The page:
“Always good to go back home and play in front of friends and family”, I say and Henri replies. “Yeah and the thing is that in Kotka there isn’t that much of bars where bands can play at the moment. So that’s the thing. Over the year, concert-wise where they can appear when they feel like it. Markus Vanhala said that they tour outside Finland and on the other cities like that doesn’t feel it. What makes him shaky is that he comes to play for the local crowd for some reasons. ‘Cause he knows there is his parents and girlfriends and friends watching. So that’s a thrill for him to come back.” – I reply: “The smaller the places are, they come from …” – “’Cause everybody knows them!” Henri adds. The options to play were few: “We had the bar ‘Yellowstone’ back in the day which was the place for the local bands. It was kind of the same idea [as the festival]. Always brought a bigger band to play and they offer the opening slot for a local band.”
“We Don’t Have Any Big Festivals Nowadays”
“Very big!” begins Henri speaking of the role of DRF for the Kotka music scene. “The problem at the moment is that there aren’t many young bands rising from this area. It’s probably because we have also to have make that amount of money that we at least can pay the bills.” Henri explains that they hope to attract local visitors with local bands and while trying to establish a brand. Some of the local bands from the early days have grown big, such as Omnium Gatherum, whom they still can rely to play at the festival every now and then. Back in the days there also were “Domination Black and there was Total Devastation and then there was my own band.” He illustrates the situation in more detail: “First festival took place in that building that was near to the camping area. And it was inside. So it was that small at the first time. And it was my band playing and Domination Black. Actually, we have the oldest poster. It is on the merchandise desk. It’s on the top of left. It’s the first one. It started from there and the next year it went outside. And then we were on the yard of that building and yeah, it didn’t cost anything at that time. We were just bringing this festival up on our own and to offer a place for our bands to play. But the idea kind of went bigger, and bigger, and bigger, and bigger. At some point we just had to make some kind of a price for it and sell tickets.”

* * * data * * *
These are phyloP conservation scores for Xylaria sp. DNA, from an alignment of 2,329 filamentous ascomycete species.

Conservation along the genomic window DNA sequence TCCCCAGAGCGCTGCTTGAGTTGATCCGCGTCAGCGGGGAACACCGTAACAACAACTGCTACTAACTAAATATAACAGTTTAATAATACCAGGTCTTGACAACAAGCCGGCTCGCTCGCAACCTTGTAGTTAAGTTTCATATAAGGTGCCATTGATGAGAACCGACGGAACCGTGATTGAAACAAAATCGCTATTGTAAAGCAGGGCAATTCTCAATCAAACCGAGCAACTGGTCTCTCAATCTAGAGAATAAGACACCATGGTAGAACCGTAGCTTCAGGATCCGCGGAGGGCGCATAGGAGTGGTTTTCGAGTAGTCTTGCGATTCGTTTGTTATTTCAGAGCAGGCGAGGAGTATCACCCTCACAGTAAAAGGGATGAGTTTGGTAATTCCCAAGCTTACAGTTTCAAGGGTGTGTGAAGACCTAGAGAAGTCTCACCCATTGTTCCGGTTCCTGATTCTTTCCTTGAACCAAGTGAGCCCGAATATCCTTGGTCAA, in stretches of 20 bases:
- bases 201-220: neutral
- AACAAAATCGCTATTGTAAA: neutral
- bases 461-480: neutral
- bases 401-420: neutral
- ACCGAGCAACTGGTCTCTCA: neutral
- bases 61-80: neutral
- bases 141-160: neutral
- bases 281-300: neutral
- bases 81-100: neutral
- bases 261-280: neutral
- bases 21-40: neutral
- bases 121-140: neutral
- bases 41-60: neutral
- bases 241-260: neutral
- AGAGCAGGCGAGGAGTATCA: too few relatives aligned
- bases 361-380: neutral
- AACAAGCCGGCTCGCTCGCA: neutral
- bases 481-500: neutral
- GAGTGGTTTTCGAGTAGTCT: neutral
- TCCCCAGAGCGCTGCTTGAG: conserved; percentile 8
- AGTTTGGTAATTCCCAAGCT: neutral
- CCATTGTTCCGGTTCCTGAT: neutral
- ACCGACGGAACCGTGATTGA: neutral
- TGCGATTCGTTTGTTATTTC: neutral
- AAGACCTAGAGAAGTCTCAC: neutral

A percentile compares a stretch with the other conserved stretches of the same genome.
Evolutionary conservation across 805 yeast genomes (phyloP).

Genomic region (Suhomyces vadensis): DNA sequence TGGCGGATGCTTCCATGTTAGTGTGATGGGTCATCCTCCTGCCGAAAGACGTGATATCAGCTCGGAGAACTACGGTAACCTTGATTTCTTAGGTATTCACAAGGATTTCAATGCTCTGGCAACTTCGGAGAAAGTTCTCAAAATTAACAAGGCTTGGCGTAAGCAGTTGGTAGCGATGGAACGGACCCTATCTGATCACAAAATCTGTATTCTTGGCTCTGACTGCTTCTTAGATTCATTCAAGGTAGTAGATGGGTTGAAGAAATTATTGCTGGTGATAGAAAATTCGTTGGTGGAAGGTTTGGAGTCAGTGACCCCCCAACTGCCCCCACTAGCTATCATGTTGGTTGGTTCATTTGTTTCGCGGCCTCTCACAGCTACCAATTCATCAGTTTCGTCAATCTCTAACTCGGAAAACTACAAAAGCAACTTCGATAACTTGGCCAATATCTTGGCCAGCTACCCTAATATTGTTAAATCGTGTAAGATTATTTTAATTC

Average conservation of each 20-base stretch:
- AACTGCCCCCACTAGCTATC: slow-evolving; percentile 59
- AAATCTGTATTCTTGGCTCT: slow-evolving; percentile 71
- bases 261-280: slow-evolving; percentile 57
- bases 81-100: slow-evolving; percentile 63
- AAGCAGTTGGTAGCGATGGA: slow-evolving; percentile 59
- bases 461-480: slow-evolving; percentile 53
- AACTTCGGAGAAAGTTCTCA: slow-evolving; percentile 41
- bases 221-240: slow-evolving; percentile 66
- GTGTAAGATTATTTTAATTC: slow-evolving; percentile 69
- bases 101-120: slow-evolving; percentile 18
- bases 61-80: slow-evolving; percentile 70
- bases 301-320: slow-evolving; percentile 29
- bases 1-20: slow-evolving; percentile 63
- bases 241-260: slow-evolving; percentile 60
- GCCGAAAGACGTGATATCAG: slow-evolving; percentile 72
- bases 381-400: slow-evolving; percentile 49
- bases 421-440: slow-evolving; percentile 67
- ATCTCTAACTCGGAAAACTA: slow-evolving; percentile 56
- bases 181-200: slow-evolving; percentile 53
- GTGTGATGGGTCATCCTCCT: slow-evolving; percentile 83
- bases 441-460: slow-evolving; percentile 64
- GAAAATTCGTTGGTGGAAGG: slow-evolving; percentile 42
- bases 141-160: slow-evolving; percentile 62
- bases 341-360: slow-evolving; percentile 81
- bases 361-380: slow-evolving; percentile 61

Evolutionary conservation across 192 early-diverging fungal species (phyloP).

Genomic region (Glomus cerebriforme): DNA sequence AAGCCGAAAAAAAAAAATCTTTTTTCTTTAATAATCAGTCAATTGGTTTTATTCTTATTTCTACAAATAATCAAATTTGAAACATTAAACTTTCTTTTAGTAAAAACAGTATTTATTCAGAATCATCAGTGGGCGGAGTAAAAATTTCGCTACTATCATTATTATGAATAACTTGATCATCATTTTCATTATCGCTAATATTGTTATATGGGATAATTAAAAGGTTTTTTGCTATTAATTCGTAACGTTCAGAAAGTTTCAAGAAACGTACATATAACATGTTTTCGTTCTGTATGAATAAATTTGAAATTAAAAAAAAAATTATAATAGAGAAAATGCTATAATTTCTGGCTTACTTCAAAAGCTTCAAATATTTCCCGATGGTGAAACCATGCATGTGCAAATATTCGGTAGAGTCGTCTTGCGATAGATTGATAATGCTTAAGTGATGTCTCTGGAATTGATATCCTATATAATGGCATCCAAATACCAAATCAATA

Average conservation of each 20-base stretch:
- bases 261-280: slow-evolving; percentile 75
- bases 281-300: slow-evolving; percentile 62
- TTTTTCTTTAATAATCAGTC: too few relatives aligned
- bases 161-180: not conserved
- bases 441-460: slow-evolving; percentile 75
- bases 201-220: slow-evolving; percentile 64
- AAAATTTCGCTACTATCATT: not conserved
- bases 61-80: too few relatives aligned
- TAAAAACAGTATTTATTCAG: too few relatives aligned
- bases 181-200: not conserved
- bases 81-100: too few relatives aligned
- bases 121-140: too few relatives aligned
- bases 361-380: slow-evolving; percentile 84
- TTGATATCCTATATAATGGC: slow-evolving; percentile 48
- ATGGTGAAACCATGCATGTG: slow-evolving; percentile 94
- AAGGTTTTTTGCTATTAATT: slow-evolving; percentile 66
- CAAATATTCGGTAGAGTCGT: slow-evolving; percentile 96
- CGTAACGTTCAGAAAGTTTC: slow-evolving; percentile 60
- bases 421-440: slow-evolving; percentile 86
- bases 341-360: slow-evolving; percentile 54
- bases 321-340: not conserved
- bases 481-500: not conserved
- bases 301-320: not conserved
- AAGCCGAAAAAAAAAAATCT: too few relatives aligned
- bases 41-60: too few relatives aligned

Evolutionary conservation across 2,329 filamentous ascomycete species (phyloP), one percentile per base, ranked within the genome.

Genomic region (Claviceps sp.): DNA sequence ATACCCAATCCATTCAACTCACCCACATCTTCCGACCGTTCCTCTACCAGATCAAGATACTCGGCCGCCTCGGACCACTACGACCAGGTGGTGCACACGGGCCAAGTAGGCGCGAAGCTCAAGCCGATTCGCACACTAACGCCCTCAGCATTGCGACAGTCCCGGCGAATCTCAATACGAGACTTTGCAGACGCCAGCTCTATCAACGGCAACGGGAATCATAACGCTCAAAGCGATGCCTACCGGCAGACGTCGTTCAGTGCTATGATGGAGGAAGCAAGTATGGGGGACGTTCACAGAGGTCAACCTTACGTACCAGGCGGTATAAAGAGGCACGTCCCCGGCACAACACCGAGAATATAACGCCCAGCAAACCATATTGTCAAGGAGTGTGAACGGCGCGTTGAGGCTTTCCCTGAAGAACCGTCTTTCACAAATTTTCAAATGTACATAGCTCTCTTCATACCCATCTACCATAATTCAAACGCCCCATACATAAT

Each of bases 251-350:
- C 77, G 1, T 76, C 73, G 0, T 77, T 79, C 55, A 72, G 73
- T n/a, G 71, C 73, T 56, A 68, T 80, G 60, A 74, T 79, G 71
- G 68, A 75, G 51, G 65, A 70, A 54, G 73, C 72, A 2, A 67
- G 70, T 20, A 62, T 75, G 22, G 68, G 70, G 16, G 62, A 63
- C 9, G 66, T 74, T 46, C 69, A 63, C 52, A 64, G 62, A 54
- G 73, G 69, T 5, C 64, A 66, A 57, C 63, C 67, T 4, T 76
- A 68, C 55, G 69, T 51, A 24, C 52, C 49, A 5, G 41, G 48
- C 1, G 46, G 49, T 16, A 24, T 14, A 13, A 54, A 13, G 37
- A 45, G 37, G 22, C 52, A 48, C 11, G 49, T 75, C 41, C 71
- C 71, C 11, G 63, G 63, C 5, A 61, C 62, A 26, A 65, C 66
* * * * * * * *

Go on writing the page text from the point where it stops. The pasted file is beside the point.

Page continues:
“The main idea”, he says, “was to offer the local bands a place to play. And it still is and we always want to include at least two or four of our local bands here. It’s still kind of an easy job ‘cause the old ‘geezers’ are still playing. And their bands are active. So we can ask Omnium Gatherum here every now and then. And Domination Black is still active and Markku Pihlaja’s new band Return To Void starting at three is also active. So there is bands that we can take in and they always come smiling to play here.”
I reach out for Markku. What does the DRF to him and what’s it like to play in front of friends and family? I ask him.
Markku: “I´ve been somehow part of the festival from very first one, what used to be small indoor event. Used to play at DRF many times, and been I´ve been in the audience as well. Great event all over. In bands point of view, this year was special, ‘cause we released new album same day we performed. It´s been cool to perform every time, we´ve been “called” in!”
Markku, speaking of family and friends in the audience: “Nowadays we don´t do so many gigs, that it´s good to get the most important audience front of us. It´s great to notice that people you mentioned, are giving us great feedback!”
“What’s the difference to playing bigger festivals from your personal view?” I wonder.